Wednesday, May 07, 2014

The Road to Kameoka

The bus ride was a film played in reverse, as it followed the course it had the week before.  Where on that journey I had been surrounded by young schoolgirls, today it was their male counterparts, filling the bus with their musky hormonal scent.  Along the way I noticed other hormones in action, that of a blue heron striding across a rice paddy, taking broad deliberate steps through the mud, as if tiptoeing up to its potential mate standing nearby.

The bus dropped me off it Hatta again.  I moved up the road under the bright sunshine, a brilliant example of just how good the weather can be in May.  Entering a village further on, I heard a rapid tapping from around the next bend, and assumed it was a carpenter getting an early start to the morning.  But there in the street was a lion, carrying on its shoulder a man's head, which was smoking a cigarette.  There was another lion a few houses away, swirling and spinning in the gravel yard.  Beside him was the source of the banging, a tall man beating a simple tattoo on a small drum to keep time, as a pair of flutes trilled a repetitious tune into the morning air.

A housewife standing nearby told me that this troupe came up from Ise once a year, traveling and performing around Kansai and the Chugoku areas. As a fan of classic Japanese cinema, I have a number of times seen films that used these traveling actors as protagonists.  I'd like to pursue this more as a subject of research for a book, these old troupes that would wander the roads of Japan, literally singing for their supper.  It was quite fortuitous then to come across this lion dance, this shishimai, going house to house.  I had originally intended to do this walk a couple of days before, but the bad weather had forced me to postpone. Had I done so, I'd have missed this encounter completely.  Blessed by the gods I am.

The villages here were more spread out than they had been over the passes to the west, the patchwork of fields between much broader.  There were fewer shrines and temples as well.  I did find a Inari shrine up a low hillside, weathered and dull.  A trio of dull orange torii leads further up the hill before giving up, almost in exhaustion.  The forest beyond was overgrown and strewn with bamboo fallen in a long ago storm.  Back on the road below, I saw a number of stone lantern written with the characters for Atago, as well as one old road marker pointing the way, a testament to the fact that pilgrims had once followed this road while on pilgrimage to that sacred peak.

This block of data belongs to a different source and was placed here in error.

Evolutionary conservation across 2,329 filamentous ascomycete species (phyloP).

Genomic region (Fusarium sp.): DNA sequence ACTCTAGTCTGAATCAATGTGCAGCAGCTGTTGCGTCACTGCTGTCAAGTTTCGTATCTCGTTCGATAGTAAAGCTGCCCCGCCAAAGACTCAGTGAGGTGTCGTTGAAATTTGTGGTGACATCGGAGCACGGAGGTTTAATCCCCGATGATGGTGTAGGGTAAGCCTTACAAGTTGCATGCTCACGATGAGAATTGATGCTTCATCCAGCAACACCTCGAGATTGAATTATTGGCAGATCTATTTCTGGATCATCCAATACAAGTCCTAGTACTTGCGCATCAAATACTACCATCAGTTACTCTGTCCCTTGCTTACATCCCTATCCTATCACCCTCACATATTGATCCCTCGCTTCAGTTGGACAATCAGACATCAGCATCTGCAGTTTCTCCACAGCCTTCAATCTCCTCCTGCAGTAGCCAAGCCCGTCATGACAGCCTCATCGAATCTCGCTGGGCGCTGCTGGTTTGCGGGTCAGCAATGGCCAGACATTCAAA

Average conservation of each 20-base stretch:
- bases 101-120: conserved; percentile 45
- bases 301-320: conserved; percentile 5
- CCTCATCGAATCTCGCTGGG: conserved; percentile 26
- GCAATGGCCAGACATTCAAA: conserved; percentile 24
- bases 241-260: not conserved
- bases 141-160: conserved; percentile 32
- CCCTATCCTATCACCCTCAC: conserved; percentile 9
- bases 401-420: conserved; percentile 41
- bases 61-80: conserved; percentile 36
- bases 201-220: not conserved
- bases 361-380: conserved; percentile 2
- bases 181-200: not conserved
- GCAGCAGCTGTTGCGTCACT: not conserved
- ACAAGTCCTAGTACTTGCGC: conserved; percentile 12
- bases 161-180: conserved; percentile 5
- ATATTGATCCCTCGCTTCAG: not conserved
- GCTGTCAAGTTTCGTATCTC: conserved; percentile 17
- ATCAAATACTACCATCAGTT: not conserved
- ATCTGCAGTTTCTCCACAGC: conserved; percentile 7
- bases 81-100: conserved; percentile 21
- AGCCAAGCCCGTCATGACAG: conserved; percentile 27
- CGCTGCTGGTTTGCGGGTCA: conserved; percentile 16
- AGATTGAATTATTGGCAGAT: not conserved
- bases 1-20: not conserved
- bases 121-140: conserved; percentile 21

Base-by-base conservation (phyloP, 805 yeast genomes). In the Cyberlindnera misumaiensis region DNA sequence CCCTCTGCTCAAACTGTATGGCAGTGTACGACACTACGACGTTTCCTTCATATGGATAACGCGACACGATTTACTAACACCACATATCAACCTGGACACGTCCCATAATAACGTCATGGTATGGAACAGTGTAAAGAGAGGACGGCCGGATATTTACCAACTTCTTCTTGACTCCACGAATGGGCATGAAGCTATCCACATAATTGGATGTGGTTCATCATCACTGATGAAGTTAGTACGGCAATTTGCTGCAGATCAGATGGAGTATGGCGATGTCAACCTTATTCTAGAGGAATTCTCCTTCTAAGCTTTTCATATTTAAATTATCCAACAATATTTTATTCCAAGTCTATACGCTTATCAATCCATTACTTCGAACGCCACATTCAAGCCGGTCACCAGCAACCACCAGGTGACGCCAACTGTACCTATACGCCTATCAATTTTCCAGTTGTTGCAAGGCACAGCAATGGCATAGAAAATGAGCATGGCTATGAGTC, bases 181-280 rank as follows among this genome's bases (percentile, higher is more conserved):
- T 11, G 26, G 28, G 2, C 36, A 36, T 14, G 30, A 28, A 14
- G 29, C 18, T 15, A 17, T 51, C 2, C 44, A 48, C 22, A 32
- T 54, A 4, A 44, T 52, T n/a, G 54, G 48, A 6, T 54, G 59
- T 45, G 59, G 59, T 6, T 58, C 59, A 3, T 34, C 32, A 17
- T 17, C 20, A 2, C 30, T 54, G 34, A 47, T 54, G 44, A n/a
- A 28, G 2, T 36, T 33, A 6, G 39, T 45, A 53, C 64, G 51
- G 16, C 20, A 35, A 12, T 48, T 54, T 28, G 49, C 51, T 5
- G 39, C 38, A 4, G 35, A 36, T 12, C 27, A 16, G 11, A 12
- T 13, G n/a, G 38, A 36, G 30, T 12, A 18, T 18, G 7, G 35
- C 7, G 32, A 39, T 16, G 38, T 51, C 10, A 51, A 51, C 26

I crested a low pass, then dropped toward Kameoka.  Along the way, I passed Yu no Hana Onsen, or 'Flowering Hot Springs.'  Though what was really flowering was an acidic cocktail of sulfur and burning plastic.  Perhaps what I was smelling was the captive oni of legend, whose tears contributed to the magical qualities of the waters.  Apparently that had been good enough reason for John Lennon and Yoko Ono to once pass the night here.

On the outskirts of town, a series of streams crisscrossed the plain, its clean waters providing raison d'etre for the sake brewery which imposed a proud presence in wattle and brick amongst all the surrounding shops and homes. As the town's density increased,  I grew a little concerned that I'd have difficulties following the path.  I'd already spotted its likely path on my GPS, but was concerned by my rapidly dwindling battery.  Yet the road itself never let me down, never lost the traditional look of low homes lining its narrow passage.   

The townspeople had come through too.  Once in the town proper, the signage began, leading me through a number of right-angled turns befitting a castle town.  And if the direction continued to remain in doubt, both sides of the road were paved with light brick.  I followed this yellow brick road and navigated the turns, paralleling the old castle moats whose waters were partly responsible for the riot of colors in bloom everywhere I turned.

I quite liked this town, having never seen its true face before.  My only experiences here had been traveling the unattractively busy Route 9 along the outskirts, or walking through the bland suburbs up to the hilltop temple of Hōsen-ji where I'd polish my zen a few times a year.  Today I saw well preserved homes, narrow lanes free of utility lines, and ample signage to explain it all. 

I arrived finally at Umahori Station, reuniting me with a section of the San-in-do that I'd followed out of Kyoto back in 2008.  Not far from the station stood a single fifteen-story monolith, rising to flip the bird at the traditional part of town.  I remember many nights sitting in meditation at the temple in the hills above, looking down at these lights ablaze, the darkness beneath cut only by the trains pulling in and out like glow worms.  Since I knew that the trains ran through at twenty minute intervals, I was able to cheat and use them to time the meditation, waiting for the 8:39 to come in to signal a mere minute remaining until I could relieve the pain in my knees.  Today too, the train proved a respite for weary legs, as it bisected the steep gorges that cut into Atago's flanks, then dropped me into the heart of the Old Capital.

On the turntable:  J.J. Cale, "J.J. Cale Live"

1 comment:

wes said...

I saw a troupe of Shishimai dancers a couple of weeks ago near Kaminaka station just outside of Obama. I wonder if it was the same dancers or perhaps it's the season for troubadors